No time to talk about this in depth, but here’s a link to an interesting article by Zachary Russ talking about how and why of plant genome sequencing. It’s a good read covering a fair number of fundamentals. I particularly enjoyed this passage:
A small sidebar trumpets the development of “submergence tolerance rice,” expected to greatly increase crop yields in Bangladesh and rescue many of the world’s poor from malnutrition and worse. Dig a little deeper and you’ll find that this rice was produced with precision breeding rather than genetic modification to avoid regulatory testing and public disapproval.
For all the advances in gene delivery and plant modification, these remarkable advances are being impeded by societal apprehension and regulatory hurdles. Indeed, in a recent article, researchers at Oregon State argued that onerous paperwork, excessive containment requirements, and legal liability were effectively strangling biofuel and agricultural GMO R&D.
One file you’ll be surprised not to find a a link to download the pseudomolecules. (For those reading this who don’t have to work with genomic data, pseudomolecules are continuous DNA sequences of entire chromosomes. Each chromosome is technically a single, incredibly complex, molecule, not unlike water or carbon dioxide.) From GDR:
After shunning the grasses in 2009 and 2010, the Joint Genome Institute of the US Department of Energy is making up for lost time with their latest set of genome sequencing announcements. There’s probably some organism that will excite anyone on that list, but let me tell you the one that excites me:
JGI is going to sequence the genome of barley (Hordeum vulgare), a reasonably close relative of wheat, an important crop in its own right, and a monster genome (though not as much of a monster as wheat itself).
Barley will be the fourth grass genome sequenced by JGI and the sixth grass genome sequenced in total (baring any secretive grass genome projects I don’t know about, a very real possibility). On the other hand, the barley genome is more than three times bigger than the combined size of all three grasses sequenced by JGI previously. Heck, at five gigabases it’s more than twice the size of the maize genome (one of two grass species, along with rice, sequenced by someone other than JGI)!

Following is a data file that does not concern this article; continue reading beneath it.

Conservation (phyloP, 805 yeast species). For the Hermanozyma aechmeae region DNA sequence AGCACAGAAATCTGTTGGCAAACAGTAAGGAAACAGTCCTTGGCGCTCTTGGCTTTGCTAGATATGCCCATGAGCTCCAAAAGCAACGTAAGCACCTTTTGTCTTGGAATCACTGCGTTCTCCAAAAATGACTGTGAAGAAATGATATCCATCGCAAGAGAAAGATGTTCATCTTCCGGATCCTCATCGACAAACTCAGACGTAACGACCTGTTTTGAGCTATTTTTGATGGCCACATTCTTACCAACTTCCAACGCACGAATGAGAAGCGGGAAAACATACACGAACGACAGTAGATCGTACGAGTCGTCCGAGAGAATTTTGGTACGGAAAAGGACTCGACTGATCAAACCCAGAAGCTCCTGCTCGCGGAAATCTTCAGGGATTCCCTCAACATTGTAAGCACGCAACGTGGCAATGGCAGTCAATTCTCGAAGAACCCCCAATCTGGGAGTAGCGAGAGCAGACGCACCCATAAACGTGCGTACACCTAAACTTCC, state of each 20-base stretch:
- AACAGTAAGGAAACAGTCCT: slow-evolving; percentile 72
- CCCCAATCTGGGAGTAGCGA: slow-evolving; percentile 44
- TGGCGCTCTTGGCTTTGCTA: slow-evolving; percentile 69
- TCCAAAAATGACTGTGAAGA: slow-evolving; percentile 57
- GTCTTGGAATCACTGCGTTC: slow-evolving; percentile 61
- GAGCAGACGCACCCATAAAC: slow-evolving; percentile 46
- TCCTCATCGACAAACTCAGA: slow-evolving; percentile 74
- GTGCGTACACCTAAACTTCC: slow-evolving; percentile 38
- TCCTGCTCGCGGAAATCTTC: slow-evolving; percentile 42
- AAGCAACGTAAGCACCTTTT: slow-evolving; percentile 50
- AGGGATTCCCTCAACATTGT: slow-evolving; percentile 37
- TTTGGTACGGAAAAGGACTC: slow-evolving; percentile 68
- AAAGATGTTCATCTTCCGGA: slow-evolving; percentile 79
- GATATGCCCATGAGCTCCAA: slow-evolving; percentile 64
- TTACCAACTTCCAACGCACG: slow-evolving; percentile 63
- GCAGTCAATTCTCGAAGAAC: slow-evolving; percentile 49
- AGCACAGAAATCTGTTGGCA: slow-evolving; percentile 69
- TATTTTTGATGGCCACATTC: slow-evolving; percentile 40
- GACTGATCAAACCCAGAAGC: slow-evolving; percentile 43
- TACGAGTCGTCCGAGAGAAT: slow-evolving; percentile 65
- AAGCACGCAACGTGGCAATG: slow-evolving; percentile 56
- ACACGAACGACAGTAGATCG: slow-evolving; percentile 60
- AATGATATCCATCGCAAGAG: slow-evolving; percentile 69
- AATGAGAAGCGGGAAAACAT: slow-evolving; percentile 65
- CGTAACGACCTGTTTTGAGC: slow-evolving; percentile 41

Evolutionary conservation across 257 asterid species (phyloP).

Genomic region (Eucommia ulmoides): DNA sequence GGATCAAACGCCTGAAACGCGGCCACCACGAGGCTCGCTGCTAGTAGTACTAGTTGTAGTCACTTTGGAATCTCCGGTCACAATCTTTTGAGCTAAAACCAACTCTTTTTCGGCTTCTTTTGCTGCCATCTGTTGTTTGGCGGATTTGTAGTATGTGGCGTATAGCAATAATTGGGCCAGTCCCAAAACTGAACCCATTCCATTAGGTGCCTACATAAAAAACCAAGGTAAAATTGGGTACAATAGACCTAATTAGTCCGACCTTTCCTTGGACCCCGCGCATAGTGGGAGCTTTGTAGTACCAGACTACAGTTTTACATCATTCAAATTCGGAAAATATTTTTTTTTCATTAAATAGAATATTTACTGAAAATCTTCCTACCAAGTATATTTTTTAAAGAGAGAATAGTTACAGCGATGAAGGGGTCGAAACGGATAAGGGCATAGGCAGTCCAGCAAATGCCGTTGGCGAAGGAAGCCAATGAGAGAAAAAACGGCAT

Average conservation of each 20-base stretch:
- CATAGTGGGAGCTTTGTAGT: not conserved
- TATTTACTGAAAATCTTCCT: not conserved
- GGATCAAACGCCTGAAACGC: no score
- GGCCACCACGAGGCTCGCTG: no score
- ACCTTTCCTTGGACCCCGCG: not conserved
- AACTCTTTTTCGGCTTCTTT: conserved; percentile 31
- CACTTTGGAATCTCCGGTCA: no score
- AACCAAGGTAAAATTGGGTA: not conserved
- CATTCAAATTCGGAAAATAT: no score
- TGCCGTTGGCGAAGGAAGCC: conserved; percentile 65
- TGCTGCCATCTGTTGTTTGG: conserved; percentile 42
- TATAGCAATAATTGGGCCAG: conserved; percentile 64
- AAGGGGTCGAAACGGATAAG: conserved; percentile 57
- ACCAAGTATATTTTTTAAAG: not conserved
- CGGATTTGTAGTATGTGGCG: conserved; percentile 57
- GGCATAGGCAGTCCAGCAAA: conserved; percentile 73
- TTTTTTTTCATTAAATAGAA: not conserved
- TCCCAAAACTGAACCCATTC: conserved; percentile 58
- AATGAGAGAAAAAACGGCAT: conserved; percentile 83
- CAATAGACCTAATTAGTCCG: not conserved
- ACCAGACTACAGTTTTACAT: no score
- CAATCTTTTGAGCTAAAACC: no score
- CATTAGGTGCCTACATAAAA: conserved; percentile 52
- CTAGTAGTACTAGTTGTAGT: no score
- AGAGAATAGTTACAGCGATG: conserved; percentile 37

Now I assume that, like maize (or humans for that matter), a huge percentage of the barley genome is composed of transposons. I don’t know how JGI plans to handle assembling the genome, but I assume they’re be relaying heavily on the genetic maps developed by the barley community.
If you’re wondering how long it’ll be before this genome becomes available, consider this time-line of previous grass genomes sequenced by JGI:
Sorghum bicolor: ~700 megabases
Announced as part of the CSP 2006 program
Published January 2009
Brachypodium distachyon: ~275 megabases
Announced as part of the CSP 2007 program
Published February 2010
Setaria italica (Foxtail millet): ~515 megabases
Announced as part of the CSP 2008 program
Published: Not yet
Hordeum vulgare (Barley) ~5,000 megabases
Announced as part of the CSP 2011 program
Based on previous time lines expect to see a paper on this genome in early 2014*
So does this announcement have any bearing on my own research? Absolutely not. Even if the barley genome isn’t slowed down at all by representing more total sequence than all previously sequenced grass genomes to date (~4,000 megabases for rice, sorghum, maize, brachypodium, and setaria combined), it still won’t come out until after I’ve hopefully graduated. Does that fact make me any less excited to know it’s getting sequenced? (Or envious of the people who will get to play with the genome before its published?)
Not on your life!
*Estimated based on extrapolation from exactly 2 datapoints so don’t put too much faith in the estimate. If the foxtail millet genome is published early next spring, that will increase to three datapoints.